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Tuesday, May 1, 2012

Mary Ann

 Now that Jen and I are all suburban-ish car commuting types, we often meet after work at a place I call The Meat Palace. Why, oh god WHY, do two vegetarians meet at a steak house? Sounds like the beginning of a shaggy dog story, doesn't it? Two Vegans walk into The Cooked Cow Emporium and...

For starters, we’re meeting for post work drinkies not food. Secondly, the joint’s all dark wood with nice dim lighting -- cozy. None of the patrons are there to be SEEN and SCENE. It’s laid back and the bartenders know the meaning of a dry martini (Sapphire, extra, extra dry with olives -- just in case I’ve neglected to mention this a zillion times already). Oh yeah and they put little pretzel snack bowls out. What’s not to love?

All this and it reminds me, happily, happily, of my recently quit of this good earth Aunt Mary Ann -- my father’s sister who was, in my questionably adult years, more of a mother than aunt to me. You know -- annoying, full of great advice and opinions (asked for but more often not), tons of love, tremendous stories (scandalous and otherwise) and you can and just canNOT wait to spend time together. All this AND she was a lousy cook just like me.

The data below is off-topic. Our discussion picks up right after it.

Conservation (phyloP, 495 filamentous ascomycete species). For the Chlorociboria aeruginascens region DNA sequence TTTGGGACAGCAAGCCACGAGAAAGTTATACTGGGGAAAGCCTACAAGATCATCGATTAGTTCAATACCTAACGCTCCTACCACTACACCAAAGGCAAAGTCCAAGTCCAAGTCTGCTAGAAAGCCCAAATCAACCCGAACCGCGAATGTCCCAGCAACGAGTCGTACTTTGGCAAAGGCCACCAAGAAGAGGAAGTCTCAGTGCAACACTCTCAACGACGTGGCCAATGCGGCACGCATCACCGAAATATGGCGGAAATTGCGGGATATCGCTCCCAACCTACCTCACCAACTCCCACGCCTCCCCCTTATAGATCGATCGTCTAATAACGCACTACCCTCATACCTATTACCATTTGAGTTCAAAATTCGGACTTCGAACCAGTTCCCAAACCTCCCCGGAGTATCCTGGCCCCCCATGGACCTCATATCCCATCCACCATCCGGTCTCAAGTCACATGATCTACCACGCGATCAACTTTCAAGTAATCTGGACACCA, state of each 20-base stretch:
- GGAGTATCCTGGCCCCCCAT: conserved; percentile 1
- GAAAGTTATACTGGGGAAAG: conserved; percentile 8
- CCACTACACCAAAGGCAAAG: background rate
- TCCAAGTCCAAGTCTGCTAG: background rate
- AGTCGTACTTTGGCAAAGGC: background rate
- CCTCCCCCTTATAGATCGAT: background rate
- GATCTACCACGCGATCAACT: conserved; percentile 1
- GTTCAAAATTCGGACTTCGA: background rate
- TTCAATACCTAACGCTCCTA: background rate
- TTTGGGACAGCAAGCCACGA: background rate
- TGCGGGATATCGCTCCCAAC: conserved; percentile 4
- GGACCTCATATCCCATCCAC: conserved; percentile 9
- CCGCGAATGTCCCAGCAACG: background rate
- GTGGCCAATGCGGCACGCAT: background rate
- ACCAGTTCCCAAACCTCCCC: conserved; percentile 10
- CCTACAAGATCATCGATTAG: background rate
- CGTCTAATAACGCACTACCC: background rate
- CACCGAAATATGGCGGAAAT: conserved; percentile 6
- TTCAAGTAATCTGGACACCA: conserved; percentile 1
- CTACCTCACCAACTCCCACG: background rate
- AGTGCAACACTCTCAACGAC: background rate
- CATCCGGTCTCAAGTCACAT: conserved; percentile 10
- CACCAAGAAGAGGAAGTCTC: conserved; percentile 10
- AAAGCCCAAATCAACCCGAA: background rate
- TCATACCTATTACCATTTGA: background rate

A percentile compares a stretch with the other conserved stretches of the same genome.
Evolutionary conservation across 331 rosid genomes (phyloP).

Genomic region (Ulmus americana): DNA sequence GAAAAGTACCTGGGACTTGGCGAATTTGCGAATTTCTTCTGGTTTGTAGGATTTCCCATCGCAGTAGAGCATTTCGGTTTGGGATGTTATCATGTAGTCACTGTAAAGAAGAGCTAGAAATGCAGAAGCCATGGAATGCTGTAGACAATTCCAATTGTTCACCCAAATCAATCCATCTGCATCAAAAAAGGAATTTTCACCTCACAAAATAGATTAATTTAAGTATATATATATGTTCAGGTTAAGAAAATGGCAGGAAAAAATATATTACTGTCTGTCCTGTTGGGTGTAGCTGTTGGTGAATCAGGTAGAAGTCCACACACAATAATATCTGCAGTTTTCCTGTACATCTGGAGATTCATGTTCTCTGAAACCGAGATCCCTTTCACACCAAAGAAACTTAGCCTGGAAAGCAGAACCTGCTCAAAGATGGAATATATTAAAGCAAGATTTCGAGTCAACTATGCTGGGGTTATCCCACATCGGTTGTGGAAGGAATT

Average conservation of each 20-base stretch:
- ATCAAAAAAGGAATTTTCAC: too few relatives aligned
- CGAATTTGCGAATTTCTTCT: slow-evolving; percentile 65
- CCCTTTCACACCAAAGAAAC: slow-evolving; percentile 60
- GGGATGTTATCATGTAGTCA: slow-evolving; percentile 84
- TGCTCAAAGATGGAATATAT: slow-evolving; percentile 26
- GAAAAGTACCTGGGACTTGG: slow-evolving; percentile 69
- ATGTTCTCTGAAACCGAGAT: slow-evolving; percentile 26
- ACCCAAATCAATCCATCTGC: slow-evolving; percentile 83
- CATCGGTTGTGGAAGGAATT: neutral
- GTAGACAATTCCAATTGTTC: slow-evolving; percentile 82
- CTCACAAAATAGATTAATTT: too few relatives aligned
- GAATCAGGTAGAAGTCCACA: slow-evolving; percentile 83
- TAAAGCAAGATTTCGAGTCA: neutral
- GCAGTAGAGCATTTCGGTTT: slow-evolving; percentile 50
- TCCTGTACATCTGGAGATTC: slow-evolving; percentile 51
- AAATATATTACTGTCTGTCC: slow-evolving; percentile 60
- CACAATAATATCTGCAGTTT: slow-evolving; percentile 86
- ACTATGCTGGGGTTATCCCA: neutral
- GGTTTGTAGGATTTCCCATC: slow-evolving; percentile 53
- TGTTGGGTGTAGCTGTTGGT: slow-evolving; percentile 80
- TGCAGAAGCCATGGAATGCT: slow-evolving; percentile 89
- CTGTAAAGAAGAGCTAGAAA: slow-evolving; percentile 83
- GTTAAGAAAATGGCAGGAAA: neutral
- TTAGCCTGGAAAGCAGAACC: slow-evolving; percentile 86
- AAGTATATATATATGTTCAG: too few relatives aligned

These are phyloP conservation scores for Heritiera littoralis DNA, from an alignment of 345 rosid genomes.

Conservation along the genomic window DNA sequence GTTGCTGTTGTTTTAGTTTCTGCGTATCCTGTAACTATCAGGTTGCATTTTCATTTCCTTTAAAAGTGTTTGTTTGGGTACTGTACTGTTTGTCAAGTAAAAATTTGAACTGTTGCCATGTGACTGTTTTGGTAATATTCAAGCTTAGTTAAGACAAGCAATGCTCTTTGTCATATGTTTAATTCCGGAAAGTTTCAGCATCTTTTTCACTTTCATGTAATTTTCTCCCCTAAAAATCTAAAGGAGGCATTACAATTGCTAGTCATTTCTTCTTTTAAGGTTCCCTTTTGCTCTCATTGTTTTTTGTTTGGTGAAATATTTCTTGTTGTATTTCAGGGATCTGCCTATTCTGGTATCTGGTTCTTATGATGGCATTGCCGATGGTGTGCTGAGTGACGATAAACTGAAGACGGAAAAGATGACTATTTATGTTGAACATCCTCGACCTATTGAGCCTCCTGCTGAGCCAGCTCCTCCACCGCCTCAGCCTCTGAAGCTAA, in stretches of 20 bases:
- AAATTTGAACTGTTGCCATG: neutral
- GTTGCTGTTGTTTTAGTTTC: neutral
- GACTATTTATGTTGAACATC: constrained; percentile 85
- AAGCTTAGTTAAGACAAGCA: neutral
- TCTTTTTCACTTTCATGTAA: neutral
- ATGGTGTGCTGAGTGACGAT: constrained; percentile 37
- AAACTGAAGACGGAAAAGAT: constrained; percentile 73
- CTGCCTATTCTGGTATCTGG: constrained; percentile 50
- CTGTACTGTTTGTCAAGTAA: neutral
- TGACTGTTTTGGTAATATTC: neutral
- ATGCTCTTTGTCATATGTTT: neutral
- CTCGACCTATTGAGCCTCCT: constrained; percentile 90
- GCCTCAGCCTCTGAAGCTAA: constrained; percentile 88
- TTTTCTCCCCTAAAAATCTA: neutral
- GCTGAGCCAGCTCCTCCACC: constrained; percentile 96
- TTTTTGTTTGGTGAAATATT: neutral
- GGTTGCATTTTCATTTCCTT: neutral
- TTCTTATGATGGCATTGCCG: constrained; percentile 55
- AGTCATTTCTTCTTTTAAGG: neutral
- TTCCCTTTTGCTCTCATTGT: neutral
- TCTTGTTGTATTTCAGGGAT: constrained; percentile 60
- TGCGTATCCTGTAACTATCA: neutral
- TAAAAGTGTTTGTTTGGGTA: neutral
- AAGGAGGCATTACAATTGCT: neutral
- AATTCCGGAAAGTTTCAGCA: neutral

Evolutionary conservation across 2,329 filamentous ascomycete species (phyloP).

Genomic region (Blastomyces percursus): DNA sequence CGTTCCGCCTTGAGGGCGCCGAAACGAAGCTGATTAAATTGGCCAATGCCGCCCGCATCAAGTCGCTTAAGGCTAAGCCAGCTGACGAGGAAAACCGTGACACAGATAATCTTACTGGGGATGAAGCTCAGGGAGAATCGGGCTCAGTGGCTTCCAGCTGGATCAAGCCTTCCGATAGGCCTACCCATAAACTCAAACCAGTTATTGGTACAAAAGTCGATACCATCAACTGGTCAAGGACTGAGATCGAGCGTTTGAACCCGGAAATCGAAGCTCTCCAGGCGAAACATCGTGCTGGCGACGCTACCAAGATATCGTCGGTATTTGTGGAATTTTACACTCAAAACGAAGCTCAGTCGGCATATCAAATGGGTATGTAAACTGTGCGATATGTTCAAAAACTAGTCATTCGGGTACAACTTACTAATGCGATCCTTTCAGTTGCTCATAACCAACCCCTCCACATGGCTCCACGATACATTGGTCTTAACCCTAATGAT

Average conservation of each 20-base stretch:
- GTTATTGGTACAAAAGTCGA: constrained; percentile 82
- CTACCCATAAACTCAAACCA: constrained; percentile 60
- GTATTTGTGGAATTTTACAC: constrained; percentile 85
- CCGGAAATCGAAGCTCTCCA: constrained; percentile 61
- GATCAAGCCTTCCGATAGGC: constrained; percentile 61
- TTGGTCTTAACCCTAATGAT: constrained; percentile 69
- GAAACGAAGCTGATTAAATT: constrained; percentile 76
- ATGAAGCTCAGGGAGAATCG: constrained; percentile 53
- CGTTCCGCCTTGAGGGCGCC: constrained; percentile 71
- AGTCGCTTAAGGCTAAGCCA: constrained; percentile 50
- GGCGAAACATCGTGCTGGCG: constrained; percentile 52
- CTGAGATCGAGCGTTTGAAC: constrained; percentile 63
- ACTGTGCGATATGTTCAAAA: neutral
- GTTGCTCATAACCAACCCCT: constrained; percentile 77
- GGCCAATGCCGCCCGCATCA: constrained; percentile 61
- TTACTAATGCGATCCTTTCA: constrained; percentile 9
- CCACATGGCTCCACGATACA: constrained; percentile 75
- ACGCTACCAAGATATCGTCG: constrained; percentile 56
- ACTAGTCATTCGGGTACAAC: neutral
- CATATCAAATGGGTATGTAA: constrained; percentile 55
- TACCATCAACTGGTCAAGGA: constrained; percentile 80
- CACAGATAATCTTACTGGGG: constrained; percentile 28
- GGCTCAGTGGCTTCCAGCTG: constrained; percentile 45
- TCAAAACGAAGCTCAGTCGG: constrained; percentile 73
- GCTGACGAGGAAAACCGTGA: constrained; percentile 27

Mary Ann and I went out to eat. Eat and people watch.

When I visited her at her NYC apartment (in the Turtle Bay section of Midtown -- just up from the UN -- FAB area!) we’d go to McSorley's. Upstate, in Hoosick Falls, we went to The Firehouse -- which, coincidentally, closed it’s doors for good the very week that Mary Ann shuffled off to Valhalla. In Bennington, after one of our big shopping excursions, it was Carmody’s. What these places all had in common was dark wood, dim lighting, awesome barkeeps and wonderful cheeseburgers. My aunt was just MAD for cheeseburgers. ‘Mary Ann,’ I would ask, ‘would ya like a burger?’ She’d snort and reply ‘is NY big?’

What is the half life of grief?

Mary Ann died this past July -- she’d been doing poorly for a few years. I believe she was ready but I sure wasn’t. I suppose I never would have been ready for her to get gone.

Jen and I found a place here in Quincy that she would have totally loved -- Remick’s. Dark wood, friendly and attractive barmen (the Irish accents help -- they always reminded Mary Ann of her grandparents who came over from Kiloglin) -- better still, they know how to make a Grasshopper, her fav adult bev.

I believe it’s time to go raise a grand toast to the late great Mary Ann Maderer!

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